Of course you’ve been out roosting turkeys. That’s what everyone does before the opener. But waking birds up and putting them to bed only tells you where they hang out at dusk and dawn.
If the toms don’t gobble after fly-down during the season, you’re out of luck. The best turkey hunters scour the woods during the preseason to learn where gobblers are apt to be at any hour of the day. Then they can score even when those birds get tight-lipped. Let’s take a look at their secrets.
1. Pinpoint the Food
Spring gobblers aren’t focused on eating, but the hens they chase are never far from groceries. So once you’ve located a roost, search for nearby feeding areas. That’s the advice of Kevin Small, owner of KT’s Trophy Hunts in Missouri (660-651-0655; ktshunts.com). “The first place I look is on south-facing slopes, which warm up the quickest and have the green growth and insects that birds gravitate to,” he says. “Check for scratchings, feathers, and droppings. With birds typically flocked up now, they should leave plenty of sign.”
Georgia expert Mike Mayfield of Magnum Game Calls (770-965-9554) searches oak stands for similar feeding sign. “Turkeys will stay on acorns well into spring whenever they can,” he says. “If there was a poor mast crop the previous fall, however, check the pine groves, where many of the spring’s first bugs will be.” In states that allow hunting past noon, also make a note of any green farmfields or food plots near roosting areas. “These are great places to set up for a late-afternoon hunt. Birds love to nibble a little green stuff before they roost, because it helps them digest. It’s like a person eating a Rolaids before bed.”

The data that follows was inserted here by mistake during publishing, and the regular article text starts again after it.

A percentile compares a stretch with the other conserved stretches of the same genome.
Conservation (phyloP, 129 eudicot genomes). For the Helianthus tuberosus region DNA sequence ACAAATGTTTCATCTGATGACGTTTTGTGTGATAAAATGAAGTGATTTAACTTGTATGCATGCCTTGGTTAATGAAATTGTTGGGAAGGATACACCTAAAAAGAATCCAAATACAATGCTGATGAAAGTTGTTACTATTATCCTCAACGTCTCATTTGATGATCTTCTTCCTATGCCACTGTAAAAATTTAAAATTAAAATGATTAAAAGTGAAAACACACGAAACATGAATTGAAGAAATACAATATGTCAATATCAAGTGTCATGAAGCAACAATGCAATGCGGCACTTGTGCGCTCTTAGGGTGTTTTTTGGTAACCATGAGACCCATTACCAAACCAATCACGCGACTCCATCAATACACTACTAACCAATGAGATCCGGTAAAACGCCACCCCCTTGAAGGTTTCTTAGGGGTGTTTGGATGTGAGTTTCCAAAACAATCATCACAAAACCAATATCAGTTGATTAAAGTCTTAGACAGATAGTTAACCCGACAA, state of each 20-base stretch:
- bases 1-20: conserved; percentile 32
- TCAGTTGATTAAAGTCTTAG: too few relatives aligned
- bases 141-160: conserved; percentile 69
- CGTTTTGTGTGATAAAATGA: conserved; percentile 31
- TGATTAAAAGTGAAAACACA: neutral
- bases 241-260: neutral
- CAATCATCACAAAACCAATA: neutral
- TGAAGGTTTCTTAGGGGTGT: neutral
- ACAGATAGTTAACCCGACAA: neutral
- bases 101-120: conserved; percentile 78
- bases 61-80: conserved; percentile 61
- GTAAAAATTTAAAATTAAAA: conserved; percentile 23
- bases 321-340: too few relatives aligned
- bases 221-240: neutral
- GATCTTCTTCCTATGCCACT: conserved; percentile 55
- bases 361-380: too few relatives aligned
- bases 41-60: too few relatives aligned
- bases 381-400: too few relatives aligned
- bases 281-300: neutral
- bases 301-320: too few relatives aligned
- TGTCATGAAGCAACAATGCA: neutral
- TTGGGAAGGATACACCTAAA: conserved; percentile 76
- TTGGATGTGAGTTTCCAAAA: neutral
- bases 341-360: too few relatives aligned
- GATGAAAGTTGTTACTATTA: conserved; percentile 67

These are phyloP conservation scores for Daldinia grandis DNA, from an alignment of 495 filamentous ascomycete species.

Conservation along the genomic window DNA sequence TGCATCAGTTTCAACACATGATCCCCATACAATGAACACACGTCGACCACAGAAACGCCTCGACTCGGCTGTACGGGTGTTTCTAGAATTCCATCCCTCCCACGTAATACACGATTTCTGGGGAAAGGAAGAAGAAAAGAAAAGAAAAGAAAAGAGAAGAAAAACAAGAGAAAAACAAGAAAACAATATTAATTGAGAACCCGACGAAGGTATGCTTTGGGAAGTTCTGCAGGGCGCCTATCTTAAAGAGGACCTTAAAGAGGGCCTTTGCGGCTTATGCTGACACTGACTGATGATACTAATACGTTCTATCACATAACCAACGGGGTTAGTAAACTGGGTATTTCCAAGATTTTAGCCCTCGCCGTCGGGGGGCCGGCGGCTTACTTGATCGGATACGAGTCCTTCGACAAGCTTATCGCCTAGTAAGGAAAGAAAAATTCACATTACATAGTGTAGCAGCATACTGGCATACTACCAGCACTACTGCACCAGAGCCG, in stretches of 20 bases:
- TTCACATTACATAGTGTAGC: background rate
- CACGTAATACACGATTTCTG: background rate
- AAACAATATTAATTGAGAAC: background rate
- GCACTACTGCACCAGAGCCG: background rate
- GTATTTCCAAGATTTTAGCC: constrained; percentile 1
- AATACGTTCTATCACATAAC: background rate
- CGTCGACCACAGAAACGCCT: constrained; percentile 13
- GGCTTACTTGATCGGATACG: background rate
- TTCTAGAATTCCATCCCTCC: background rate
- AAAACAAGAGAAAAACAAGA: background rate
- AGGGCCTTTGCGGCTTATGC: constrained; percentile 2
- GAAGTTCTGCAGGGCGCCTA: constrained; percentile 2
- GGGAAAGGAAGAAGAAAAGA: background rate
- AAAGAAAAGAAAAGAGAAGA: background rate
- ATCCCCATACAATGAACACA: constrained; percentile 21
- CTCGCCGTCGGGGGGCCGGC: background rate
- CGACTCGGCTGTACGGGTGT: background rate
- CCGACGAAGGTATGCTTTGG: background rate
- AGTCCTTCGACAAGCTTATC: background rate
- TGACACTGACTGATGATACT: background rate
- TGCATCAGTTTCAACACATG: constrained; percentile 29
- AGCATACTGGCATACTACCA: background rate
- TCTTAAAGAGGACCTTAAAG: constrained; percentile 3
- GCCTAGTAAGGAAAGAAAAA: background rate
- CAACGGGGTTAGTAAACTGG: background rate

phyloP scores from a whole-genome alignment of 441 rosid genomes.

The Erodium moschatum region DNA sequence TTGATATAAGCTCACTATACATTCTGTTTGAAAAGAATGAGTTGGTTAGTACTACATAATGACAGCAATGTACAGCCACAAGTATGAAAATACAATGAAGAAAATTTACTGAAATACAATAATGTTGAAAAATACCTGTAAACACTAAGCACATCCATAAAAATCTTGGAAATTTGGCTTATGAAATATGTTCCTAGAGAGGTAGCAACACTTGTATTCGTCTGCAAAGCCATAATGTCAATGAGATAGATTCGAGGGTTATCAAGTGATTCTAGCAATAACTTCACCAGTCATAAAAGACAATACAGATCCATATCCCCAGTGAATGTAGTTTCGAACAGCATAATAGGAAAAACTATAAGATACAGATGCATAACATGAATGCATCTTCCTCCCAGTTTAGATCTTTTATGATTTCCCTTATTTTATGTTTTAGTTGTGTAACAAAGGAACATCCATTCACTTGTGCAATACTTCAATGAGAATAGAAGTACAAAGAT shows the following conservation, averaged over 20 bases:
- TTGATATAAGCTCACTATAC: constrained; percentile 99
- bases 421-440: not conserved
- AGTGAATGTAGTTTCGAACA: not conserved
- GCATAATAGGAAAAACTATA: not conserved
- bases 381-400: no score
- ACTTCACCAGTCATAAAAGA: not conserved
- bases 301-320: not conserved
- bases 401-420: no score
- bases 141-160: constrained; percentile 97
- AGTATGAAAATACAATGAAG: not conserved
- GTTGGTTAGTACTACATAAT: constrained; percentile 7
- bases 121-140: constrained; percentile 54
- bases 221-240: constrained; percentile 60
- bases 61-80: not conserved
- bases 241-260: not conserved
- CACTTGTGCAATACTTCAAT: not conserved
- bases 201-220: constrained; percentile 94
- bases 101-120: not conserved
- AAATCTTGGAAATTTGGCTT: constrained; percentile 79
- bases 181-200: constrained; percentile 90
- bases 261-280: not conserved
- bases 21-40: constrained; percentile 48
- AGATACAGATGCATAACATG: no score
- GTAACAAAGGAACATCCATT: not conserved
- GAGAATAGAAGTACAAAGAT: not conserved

2. Get in the Zone
Next, pin down gobbler strutting zones. According to Missouri expert Tad Brown of Flambeau Game Calls (800-232-3474; www.flambeauoutdoors.com), these have a lot in common with whitetail scrapes: They’re often used by several males, and they’re located in predictable, generally easy-to-find areas. “Secluded fields and clearings in mature timber are the top spots,” he says. “Look for the telltale figure-eight drag marks, loose wing feathers, and strutting gobblers themselves if it’s a place you can glass from a distance. When I find a strut zone, I commit it to memory. You can kill a gobbler in one today, and in a day or two, another tom will take his place.”
3. Watch the Road
All three experts agree that the best place to catch birds moving among the above areas is a logging road. “Both male and female turkeys travel them throughout the day,” Mayfield says. “And gobblers love to strut along these lanes. Look for big tracks, showing 31⁄2- to 4-inch toes with wide knuckles. There’s a logging road on one farm I hunt, and I swear you can go there at midday, point your gun barrel down the road, and wait–because a turkey is eventually coming down that thing.”
4. Check Your Watch
Finally, timing is everything, says Small. “Most people don’t realize how predictable turkeys are,” he explains, “or that one of the most important scouting tools is wrapped around your wrist.” Whenever Small sees birds, he looks at his watch, because those turkeys will likely be in the same area–if not the same place–at the same time tomorrow. “I can’t tell you how many times that trick has turned a tough morning into a memorable hunt.”